Wineka column: At 105, Blanche Lentz can still put a footprint on your heart
BEAR POPLAR — Jim McBride says when he was growing up, his Aunt Blanche was known for her baking prowess. She often had cookies or pies stowed away in the warming closet of the cookstove.
One afternoon after school, McBride and Naomi, Blanche’s youngest sister by 25 years, rushed into Blanche’s kitchen looking for dessert. All that was left was a piece of apple pie, and Naomi reached it first.
McBride took off after her, but the chasing around the house ended quickly when Naomi pulled off an ingenious maneuver. She spit on the prize.
“She got the pie,” McBride said.
The pie-spitting story was one of many told Tuesday morning at St. Luke’s Lutheran Church, where everyone was celebrating the 105th birthday of Blanche Hoffner Lentz.
“You know you’re our treasure,” granddaughter Terri Lee told Blanche.
“No, I didn’t know it,” Blanche answered.
Celebrating with Blanche was sister Margaret Kennerly, who happens to be 100 and a good story-teller, too.
“She’s a pretty good old girl,” Margaret confided.
There can be no Hoffner gathering — this birthday celebration substituted for the regular monthly Hoffner breakfast at CJ’s restaurant in Cleveland — without someone bringing up the outhouse fire. This time, it was Margaret.
In brief, the Hoffner girls heard their mother say one day she wished the farm’s old outhouse would burn down so they could build a new one.
Margaret and Thelma raked up some leaves around the outhouse and set things on fire, though in the end they failed to complete their mission successfully.
When asked whether she was one of the girls who tried to set the outhouse on fire, Blanche said, “I don’t think I did, but I know I was involved.”
A lot of involvement comes with 105 years. Blanche carries some not-so-secret trade secrets to living this long: livermush and Coffee-Mate.
Every breakfast, Lentz has livermush — either at home, CJ’s or Marlowe’s in Salisbury. As for the powdery creamer, she dumps heaping spoonfuls into her coffee, prompting one friend to say, “She likes a little coffee with her milk.”
Blanche has a couple of devoted caregivers — Doris Bradford and Darlene Barnett — looking after her, along with family. Barnett does Blanche’s hair and nails and helps her with a bath.
Every Thursday and Friday morning, the pair also drive to CJ’s in Darlene’s sporty orange Camaro.
You can hardly see little Blanche’s head when she’s sitting in the front bucket seat. But Barnett will never forget the day Blanche gave someone the peace sign from the Camaro and told that person, “Don’t you wish you worked for me?”
Blanche calls Barnett her social director and likes to say, “She doesn’t work. I got her to sit and eat with me.”
When brother Glenn Hoffner asked whether he could inherit Darlene’s services some day, Blanche kiddingly said, “You don’t want her, you want Doris.”
Barnett said Blanche is an amazing person who, get this, shares a lot of stories. “You reckon people get tired of my stories?” she once asked Barnett.
Barnett never does, and she sees the influence Blanche still holds with everyone in her family.
“She puts a footprint on their heart, she really does,” Barnett said.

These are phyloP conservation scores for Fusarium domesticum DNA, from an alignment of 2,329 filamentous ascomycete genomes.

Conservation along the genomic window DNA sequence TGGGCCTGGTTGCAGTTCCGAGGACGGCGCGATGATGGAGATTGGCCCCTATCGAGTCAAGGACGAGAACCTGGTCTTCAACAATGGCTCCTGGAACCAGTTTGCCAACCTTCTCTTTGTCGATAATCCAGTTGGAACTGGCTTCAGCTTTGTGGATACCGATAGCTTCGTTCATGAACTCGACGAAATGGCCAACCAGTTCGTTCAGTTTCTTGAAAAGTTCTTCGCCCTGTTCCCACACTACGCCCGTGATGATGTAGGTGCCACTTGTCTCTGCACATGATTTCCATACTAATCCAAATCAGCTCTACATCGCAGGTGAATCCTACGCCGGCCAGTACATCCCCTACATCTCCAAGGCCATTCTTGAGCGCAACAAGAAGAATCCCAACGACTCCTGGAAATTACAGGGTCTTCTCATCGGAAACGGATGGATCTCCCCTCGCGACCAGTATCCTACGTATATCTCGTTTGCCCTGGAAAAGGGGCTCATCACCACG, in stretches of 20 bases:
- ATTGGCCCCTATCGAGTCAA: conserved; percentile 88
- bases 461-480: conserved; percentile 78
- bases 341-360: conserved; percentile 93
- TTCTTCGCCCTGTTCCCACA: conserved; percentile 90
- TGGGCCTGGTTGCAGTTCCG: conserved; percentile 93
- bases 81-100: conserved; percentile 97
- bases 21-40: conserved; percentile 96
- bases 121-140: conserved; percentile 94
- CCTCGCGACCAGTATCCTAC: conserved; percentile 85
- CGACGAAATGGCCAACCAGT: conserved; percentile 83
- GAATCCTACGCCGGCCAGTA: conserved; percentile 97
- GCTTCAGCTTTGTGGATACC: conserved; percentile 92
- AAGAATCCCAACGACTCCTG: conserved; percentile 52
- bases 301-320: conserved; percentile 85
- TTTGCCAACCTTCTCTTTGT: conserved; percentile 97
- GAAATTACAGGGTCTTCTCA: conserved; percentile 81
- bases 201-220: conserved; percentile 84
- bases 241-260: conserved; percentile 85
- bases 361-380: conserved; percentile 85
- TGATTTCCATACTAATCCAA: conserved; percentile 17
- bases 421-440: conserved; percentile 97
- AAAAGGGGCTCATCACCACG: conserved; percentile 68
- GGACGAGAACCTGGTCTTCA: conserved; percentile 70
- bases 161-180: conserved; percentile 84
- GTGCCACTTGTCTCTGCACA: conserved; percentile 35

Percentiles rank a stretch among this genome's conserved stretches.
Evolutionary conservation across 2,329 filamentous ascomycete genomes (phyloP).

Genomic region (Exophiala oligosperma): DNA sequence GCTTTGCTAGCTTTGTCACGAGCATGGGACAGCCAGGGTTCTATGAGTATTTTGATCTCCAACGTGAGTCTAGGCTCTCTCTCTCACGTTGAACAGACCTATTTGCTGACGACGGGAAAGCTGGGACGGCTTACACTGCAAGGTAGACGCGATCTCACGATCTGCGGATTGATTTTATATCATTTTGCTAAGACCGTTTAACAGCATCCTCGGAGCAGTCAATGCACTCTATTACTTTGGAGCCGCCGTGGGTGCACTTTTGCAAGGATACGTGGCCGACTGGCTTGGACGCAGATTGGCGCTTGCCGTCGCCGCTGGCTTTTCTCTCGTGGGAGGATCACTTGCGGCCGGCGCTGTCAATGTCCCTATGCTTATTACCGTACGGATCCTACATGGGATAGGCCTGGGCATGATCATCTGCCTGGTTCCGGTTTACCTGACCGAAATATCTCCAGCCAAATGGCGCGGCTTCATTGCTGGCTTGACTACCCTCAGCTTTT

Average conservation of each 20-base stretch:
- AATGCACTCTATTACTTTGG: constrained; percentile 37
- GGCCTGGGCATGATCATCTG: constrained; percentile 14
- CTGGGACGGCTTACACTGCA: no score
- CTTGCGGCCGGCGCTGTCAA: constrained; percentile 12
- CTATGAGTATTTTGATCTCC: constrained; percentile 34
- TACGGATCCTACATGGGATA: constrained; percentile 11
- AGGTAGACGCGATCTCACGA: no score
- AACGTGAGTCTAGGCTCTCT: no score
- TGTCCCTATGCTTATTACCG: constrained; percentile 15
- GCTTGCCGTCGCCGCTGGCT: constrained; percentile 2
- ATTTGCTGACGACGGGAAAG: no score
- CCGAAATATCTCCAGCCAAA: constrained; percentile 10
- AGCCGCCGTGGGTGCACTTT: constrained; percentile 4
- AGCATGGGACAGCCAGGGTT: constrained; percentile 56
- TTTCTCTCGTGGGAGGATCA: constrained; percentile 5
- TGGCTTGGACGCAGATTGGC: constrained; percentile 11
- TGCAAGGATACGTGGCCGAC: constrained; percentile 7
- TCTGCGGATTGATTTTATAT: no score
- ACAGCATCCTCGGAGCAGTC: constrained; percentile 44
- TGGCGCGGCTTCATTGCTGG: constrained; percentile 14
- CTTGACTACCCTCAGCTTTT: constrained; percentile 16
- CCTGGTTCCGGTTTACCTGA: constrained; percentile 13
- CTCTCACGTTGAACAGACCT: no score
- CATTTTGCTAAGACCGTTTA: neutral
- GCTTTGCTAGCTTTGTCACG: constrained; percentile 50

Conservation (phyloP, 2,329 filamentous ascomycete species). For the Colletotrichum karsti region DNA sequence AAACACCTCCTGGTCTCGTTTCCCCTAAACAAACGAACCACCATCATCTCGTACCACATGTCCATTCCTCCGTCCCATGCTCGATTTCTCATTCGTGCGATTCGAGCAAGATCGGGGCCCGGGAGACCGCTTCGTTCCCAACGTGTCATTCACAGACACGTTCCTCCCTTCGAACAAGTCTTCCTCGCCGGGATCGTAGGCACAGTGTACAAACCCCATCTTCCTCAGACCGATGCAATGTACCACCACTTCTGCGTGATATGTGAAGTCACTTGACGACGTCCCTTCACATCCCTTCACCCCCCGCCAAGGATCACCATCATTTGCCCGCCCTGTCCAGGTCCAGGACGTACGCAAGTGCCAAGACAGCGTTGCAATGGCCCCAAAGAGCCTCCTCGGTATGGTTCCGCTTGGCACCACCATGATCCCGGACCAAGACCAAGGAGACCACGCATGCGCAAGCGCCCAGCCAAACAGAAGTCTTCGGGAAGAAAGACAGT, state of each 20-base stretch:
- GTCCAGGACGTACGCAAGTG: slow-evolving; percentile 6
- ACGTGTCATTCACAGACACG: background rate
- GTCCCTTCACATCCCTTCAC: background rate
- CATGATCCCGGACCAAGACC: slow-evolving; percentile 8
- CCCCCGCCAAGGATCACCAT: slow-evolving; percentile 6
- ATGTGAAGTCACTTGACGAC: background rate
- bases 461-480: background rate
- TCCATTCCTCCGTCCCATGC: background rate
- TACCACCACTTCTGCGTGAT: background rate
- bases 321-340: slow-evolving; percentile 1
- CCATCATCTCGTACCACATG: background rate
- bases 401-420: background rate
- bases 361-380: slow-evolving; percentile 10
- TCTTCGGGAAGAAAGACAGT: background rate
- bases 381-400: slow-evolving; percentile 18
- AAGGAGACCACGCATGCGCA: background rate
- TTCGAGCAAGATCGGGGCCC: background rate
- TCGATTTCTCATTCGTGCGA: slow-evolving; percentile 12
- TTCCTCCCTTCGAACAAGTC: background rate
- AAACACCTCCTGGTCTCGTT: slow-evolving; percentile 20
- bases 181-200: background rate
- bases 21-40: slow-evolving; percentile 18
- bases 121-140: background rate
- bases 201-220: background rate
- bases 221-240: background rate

Blanche Hoffner Lentz was the oldest of 11 siblings, seven of whom are still living. Five of those siblings were able to make Tuesday’s breakfast, including Naomi Kepley, Margaret Kennerly and Bill, Glenn and Leonard Hoffner.
Margaret said her sister could be devilish. In school, she actually put a girl’s pigtails in an inkwell. Margaret also remembered a time when Blanche and a girlfriend were cutting up over drawings they had done of boys in their class.
The teacher asked to see the drawings, then made each girl sit beside the boy they had drawn for the rest of the day.
After high school, Blanche successfully completed nursing school in Statesville, but she soon married George Lentz and became matriarch to their big dairy farm. The couple had two children, Helen and Jerry. Jerry died several years ago.
Susan Mills, one of Blanche’s granddaughters, recalled going to George and Blanche’s house for dinner after church every Sunday.
“I remember more than anything her homemade yeast rolls,” Mills said.
Blanche wrapped them in wax paper and placed them in a white sack with a towel over the rolls to keep them warm.
Lee, Mills’ sister, says Blanche also was known in the family for her dumplings and pies. Her nurse’s training came in handy in managing the diet of late husband George, who was a diabetic.
“She kept him healthy for years,” Lee said.
Blanche often wears around her neck a medallion — the prize she won for an oratory contest in school. She can still recite many parts of that speech about a man and his violin.
There was birthday cake, cards and singing Tuesday morning. Anna McBride, Jim’s granddaughter, also presented Blanche — one of her favorite people — with a homemade plaque sporting the poem Blanche has always liked to recite with young family members.
I love you little.
I love you big.
I love you like a little pig.
Blanche still has a strong appetite. When she and Barnett have breakfast at CJ’s, she orders livermush, eggs, grits, a biscuit full of jelly and coffee with Coffee-Mate.
She then takes home a cup of iced tea for lunch.
Blanche had only one complaint about Tuesday’s breakfast at the church.
“I didn’t get my livermush, unless they put it in the muffin,” she said.
Peace, Blanche. Peace.
Contact Mark Wineka at 704-797-4263, or firstname.lastname@example.org.